Sometime in September 2007, Fandino apparently contacted local law enforcement officials claiming that the statements on the blog constituted criminal harassment and/or cyberbullying. According to the Lebanon Express, officials informed Fandino that the statements did not reach the level of criminal harassment or cyberbullying, but that the statements might violate civil libel laws or school board policy.

On September 28, Fandino filed a complaint with the school district, claiming that the blog was cyberbulling by a district employee (although the identity of the blogger was not known) and asking the district to subpoena Google to reveal the identity of the blogger. After consulting with the district's lawyer, the superintendent declined to take up the matter on behalf of Fandino and advised that she retain her own lawyer.

Fandino then appealed to the five member school board. The item was scheduled for discussion at the November 5, 2007 board meeting. At the meeting, the board chair indicated that the district's lawyer had advised against pursuing legal action against the blogger and requested that the board postpone any further action until the members had a chance to meet with counsel on November 19. One board member moved to allow Fandino to address the board directly and another member seconded the motion, but the chair rejected the motion as out of order and adjourned the meeting.

On November 12, LT published a post on Oregon's anti-SLAPP statute (Or. Rev. Stat. § 31.150), indicating that it should help him/her to strike the complaint and recover attorney's fees in the event of a lawsuit by Fandino or the school district.

Jurisdiction: 

CMLP Notes: 

User submitted via threat form

Status checked on 6/4/2008, no new information.  (AAB) 

Content Type: 

Subject Area: 

Cha v. Flamm

Date: 

08/31/2007

Threat Type: 

Lawsuit

Party Receiving Legal Threat: 

Bruce Flamm

Type of Party: 

Individual

Type of Party: 

Individual

Court Type: 

State

Court Name: 

Superior Court of California, County of Los Angeles

Legal Counsel: 

Brian Birnie

Publication Medium: 

Print
Website

Status: 

Concluded

Disposition: 

Dismissed (total)

Description: 

In 2001, Kwang Yul Cha, a Korean fertility researcher and fertility clinic operator, co-wrote a paper entitled "Does prayer influence the success of in vitro fertilization-embryo transfer? Report of a masked, randomized trial." The controversial paper, which appeared in the Journal of Reproductive Medicine, reported a higher success rate for in vitro fertilization in women who were prayed for compared to those who were not.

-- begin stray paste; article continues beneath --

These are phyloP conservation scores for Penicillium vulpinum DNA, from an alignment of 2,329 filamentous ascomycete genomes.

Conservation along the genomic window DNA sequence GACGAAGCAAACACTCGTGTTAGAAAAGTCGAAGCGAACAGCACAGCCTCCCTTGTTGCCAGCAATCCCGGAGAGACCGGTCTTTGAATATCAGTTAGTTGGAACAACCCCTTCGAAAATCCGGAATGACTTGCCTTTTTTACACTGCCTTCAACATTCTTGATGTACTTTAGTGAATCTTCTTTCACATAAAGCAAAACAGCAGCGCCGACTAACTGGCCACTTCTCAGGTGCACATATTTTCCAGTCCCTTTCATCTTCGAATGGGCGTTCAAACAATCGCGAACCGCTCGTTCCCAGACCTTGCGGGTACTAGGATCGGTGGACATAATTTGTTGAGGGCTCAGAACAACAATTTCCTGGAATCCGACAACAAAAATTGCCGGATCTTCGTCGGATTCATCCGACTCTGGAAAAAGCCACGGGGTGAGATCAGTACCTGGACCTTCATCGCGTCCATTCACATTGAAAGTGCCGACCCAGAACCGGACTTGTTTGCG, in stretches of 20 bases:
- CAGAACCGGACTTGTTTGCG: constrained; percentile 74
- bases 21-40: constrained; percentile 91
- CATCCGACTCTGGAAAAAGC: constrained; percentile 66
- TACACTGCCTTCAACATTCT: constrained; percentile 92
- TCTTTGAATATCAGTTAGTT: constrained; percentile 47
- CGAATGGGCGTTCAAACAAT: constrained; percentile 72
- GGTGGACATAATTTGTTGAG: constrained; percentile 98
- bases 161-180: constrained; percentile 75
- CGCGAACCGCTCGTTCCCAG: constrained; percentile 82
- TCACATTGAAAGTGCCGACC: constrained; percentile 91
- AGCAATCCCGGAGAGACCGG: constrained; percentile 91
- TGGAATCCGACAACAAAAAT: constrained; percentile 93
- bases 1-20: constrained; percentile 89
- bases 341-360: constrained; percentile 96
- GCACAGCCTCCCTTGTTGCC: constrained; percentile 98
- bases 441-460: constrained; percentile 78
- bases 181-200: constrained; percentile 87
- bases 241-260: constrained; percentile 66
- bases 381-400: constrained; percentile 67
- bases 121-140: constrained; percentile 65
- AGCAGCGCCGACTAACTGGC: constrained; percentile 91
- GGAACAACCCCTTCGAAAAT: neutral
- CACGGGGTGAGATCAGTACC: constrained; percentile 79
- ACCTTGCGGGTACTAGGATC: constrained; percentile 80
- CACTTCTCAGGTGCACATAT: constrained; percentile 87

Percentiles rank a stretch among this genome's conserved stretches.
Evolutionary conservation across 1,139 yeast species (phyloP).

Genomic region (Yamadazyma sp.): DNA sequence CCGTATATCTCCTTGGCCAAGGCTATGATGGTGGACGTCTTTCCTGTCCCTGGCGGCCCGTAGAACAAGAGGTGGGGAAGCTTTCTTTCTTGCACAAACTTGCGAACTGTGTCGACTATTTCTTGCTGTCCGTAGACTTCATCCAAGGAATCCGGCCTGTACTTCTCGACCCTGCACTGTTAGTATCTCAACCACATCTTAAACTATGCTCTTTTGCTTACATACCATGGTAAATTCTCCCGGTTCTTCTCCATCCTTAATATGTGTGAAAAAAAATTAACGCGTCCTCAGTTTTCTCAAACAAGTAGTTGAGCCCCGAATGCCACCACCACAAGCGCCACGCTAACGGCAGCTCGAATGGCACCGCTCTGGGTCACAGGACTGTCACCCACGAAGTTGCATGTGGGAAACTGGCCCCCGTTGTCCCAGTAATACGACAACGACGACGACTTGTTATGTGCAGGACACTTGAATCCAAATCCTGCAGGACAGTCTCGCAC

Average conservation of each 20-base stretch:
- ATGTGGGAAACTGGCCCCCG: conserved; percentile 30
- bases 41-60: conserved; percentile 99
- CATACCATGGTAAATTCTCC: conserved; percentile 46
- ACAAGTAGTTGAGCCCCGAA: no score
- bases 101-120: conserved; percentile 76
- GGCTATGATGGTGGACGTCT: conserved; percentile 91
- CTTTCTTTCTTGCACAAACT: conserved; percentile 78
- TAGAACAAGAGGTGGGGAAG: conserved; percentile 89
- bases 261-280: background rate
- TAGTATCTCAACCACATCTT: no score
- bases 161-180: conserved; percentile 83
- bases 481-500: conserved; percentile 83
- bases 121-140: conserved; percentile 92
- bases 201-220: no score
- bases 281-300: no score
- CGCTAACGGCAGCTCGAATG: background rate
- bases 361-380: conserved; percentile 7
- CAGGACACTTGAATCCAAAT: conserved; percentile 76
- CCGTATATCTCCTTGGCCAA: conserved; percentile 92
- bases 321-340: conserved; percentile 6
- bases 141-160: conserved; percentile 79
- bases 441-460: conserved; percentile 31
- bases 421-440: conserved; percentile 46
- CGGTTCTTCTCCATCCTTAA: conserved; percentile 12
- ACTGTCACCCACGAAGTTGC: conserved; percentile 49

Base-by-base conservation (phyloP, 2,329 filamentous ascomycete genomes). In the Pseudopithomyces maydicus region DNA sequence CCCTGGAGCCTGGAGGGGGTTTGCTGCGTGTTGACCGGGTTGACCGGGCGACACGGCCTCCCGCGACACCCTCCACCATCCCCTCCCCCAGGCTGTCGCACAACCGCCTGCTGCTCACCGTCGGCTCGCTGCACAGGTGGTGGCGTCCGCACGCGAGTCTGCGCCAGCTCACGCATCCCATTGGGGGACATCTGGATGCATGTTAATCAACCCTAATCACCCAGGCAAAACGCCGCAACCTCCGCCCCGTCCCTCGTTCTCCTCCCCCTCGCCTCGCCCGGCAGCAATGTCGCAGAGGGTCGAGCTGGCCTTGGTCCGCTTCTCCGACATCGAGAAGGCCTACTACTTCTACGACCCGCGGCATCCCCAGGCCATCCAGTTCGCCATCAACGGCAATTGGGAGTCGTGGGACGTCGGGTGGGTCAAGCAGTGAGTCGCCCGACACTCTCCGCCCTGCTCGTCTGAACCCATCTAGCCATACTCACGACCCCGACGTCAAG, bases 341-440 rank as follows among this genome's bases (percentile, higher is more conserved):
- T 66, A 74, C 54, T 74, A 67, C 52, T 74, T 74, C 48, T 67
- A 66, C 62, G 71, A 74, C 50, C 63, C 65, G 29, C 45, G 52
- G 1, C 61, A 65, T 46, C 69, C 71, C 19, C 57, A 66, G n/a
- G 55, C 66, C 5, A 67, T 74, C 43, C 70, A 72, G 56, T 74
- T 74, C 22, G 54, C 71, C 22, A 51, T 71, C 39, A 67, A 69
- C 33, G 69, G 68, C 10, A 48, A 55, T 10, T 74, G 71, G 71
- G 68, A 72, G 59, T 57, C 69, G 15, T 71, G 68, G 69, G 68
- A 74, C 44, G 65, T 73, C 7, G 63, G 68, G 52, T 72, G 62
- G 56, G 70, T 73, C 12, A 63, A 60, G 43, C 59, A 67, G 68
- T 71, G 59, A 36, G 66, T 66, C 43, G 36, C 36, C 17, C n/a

In March 2007, Bruce Flamm, a clinical professor of obstetrics and gynecology at the University of California at Irvine and an enduring critic of Cha's prayer study, published an article entitled "Prayer Study Author Charged With Plagiarism" in Ob. Gyn. News, a print medical news journal that is also available online. The one-page article included the following break-out text: "This may be the first time in history that all three authors of a randomized, controlled study have been found guilty of fraud, deception, and/or plagiarism." (Emphasis added.)

The allegations of fraud and deception related to Cha's co-authors, Rogerio Lobo and Daniel Wirth. The allegation of plagiarism related to Cha's co-authorship of another article, published in Fertility and Sterility in 2005. The LA Times reported in February 2007 that Alan DeCherney, editor-in-chief of Fertility and Sterility, had identified this second article as plagiarized (after it was published). DeCherney later retracted this comment when Cha threatened to sue him and the LA Times.

Cha filed a lawsuit against Flamm for defamation in California state court on August 31, 2007. Cha alleges that the implication of "found guilty" in the sentence quoted above is that he has been convicted of plagiarism by a court or administrative body, which he has not.

According to Flamm's lawyer, the meaning of the sentence, when read in the context of the article as a whole, is not that Cha has been convicted of plagiarism by a jury, but has been found by his scientific peers to have been guilty of plagiarism, an assertion which is supported by DeCherney's earlier statements. Flamm claims not to have known that DeCherney in fact retracted his statement after also receiving legal threats from Cha.

The court granted Flamm's motion to strike the complaint under California's anti-SLAPP statute (Cal. Code Civ. Proc. § 425.16) on November 20, 2007. Cha's attorneys filed a motion to vacate the decision based on new evidence and other arguments, and the court granted that motion on January 24, 2008, reversing the dismissal.

On April 21, 2008, the Superior Court again dismissed the case.

Update:

10/25/2009 - the California Court of Appeals affirmed the dismissal.

02/2010 - The Callifornia Supreme Court declined to hear the appeal. 

Jurisdiction: 

Content Type: 

Subject Area: 

Loan Center of California v. Krowne

Date: 

05/08/2007

Threat Type: 

Lawsuit

Party Issuing Legal Threat: 

Loan Center of California

Party Receiving Legal Threat: 

Aaron Krowne, dba ml-implode.com, dba MortgageImplode.com; Krowne Concepts, Inc.; Does 1-50

Type of Party: 

Organization

Type of Party: 

Individual
Organization

Court Type: 

State

Court Name: 

Superior Court of California, County of Solano

Case Number: 

FCS029554

Legal Counsel: 

Turner Law Firm

Publication Medium: 

Website

Relevant Documents: 

Status: 

Concluded

Disposition: 

Material Removed
Settled (total)

Description: 

Krowne operates The Mortgage Lender Implode-O-Meter (ml-implode.com, mortgageimplode.com), a Web site that posts information about mortgage lending companies that have gone out of business or are expected to go out of business. On April 18, 2007, Krowne posted an e-mail from an anonymous source claiming to be a recently-laid-off employee of mortgage lender Loan Center of California (“LCC”). The e-mail stated that LCC was shutting down and that only a “skeleton crew” of employees remained to “clean up the mess.” It also accused LCC of fraud and various other improper business activities.